That cover line is also eyebrow-raising because for months now, we've all watched Nyong'o grace red carpets, rack up awards big and small and collect magazine covers and feature stories that highlight her remarkable beauty, delightful personality and impeccable fashion. But, as the Hollywood Reporter points out, it takes more than great press (or clothes) to make a star.
Top Ten DVD List for April 1, 2014
"When Jews Were Funny"
"Psych: The Eighth and Final Season"
"Doc Martin: Series Six"
Cops: Man freed after 15 years robs same store
(Newser) – Christopher Miller robbed the Stride Rite shoe store in Toms River, NJ, in 1999, got caught, and served 15 years in state prison. Police say he became a free man on Friday and celebrated by catching a bus to Toms River and, yes, robbing the same Stride Rite shoe store, reports the Star-Ledger. Though he had 15 years to stew over what went wrong the first time, authorities say this robbery didn't go so well, either. Two employees were so slow in handing over cash that the "agitated" robber grabbed the register drawer himself and fled on foot, reports the Ocean County Signal. (The employees refused to hand over their keys, scotching any hopes for a getaway vehicle.)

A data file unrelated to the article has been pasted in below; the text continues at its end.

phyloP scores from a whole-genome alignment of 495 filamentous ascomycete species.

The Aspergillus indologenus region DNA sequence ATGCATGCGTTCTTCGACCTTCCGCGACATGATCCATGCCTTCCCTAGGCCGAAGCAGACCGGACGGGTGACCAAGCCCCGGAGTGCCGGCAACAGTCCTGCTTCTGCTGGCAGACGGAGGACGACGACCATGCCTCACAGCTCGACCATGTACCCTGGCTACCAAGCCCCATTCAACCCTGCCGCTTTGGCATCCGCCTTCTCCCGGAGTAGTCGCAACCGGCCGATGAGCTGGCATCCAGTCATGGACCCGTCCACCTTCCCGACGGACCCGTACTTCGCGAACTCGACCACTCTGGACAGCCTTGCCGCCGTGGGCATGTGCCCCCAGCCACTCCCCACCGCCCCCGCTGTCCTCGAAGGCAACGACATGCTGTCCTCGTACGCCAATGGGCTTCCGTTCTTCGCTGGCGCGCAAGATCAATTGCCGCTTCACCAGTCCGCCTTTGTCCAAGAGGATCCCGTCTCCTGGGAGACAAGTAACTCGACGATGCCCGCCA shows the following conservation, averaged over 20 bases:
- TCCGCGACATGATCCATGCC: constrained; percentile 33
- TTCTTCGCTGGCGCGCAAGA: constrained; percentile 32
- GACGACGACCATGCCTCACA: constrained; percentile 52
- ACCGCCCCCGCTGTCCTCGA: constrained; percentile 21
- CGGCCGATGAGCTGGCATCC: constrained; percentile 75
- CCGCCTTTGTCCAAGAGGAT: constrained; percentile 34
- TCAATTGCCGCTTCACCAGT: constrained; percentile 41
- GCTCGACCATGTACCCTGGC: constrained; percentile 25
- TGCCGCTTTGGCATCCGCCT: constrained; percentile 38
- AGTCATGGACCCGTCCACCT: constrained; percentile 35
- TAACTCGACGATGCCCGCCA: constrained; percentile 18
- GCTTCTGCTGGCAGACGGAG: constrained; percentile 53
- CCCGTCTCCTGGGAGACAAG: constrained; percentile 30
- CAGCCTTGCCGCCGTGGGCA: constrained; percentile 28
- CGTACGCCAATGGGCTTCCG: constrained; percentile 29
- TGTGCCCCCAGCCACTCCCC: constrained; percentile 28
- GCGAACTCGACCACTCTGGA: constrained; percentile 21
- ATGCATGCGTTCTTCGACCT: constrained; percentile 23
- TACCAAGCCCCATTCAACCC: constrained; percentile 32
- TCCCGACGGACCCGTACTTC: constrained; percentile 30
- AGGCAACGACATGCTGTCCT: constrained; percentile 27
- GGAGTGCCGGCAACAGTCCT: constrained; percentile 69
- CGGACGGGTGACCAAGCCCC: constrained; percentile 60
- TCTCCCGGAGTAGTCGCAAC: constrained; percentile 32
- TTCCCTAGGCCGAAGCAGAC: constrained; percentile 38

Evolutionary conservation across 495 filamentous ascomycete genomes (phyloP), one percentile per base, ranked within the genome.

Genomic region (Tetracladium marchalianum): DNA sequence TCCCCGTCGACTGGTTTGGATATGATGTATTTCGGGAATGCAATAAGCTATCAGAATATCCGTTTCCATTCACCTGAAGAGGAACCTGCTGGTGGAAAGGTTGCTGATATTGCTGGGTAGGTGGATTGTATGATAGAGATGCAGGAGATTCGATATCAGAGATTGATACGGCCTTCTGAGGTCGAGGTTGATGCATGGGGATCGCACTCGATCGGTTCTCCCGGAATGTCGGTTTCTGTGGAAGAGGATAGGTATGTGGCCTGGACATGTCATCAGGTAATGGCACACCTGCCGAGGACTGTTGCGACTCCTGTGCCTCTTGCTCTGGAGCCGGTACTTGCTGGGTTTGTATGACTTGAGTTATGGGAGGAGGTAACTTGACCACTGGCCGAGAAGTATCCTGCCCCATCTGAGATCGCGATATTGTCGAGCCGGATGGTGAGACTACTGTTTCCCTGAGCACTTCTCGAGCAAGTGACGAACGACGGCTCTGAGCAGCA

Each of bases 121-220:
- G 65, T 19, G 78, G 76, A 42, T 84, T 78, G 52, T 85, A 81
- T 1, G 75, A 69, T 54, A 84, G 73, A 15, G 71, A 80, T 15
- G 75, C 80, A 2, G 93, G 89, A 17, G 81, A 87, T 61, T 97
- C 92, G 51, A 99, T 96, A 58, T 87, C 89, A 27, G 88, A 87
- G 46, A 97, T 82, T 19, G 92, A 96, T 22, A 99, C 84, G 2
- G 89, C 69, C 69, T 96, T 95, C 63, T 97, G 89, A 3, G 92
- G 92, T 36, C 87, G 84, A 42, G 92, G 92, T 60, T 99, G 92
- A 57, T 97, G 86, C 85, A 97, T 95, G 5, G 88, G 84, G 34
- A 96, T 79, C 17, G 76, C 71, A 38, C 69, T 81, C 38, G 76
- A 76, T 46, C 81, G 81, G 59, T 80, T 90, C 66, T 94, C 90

They called the cops—the apparent plan was to tie them up in a storage room, as happened in the 1999 robbery, but the employees refused to go—and within minutes, a police K-9 unit tracked down Williams and recovered the stolen $389, reports the Daily Record. Miller is charged with robbery and is being held on $100,000 bond. The 40-year-old is from Tulsa, Okla., and police aren't sure what his connection is to Toms River, besides maybe nostalgia.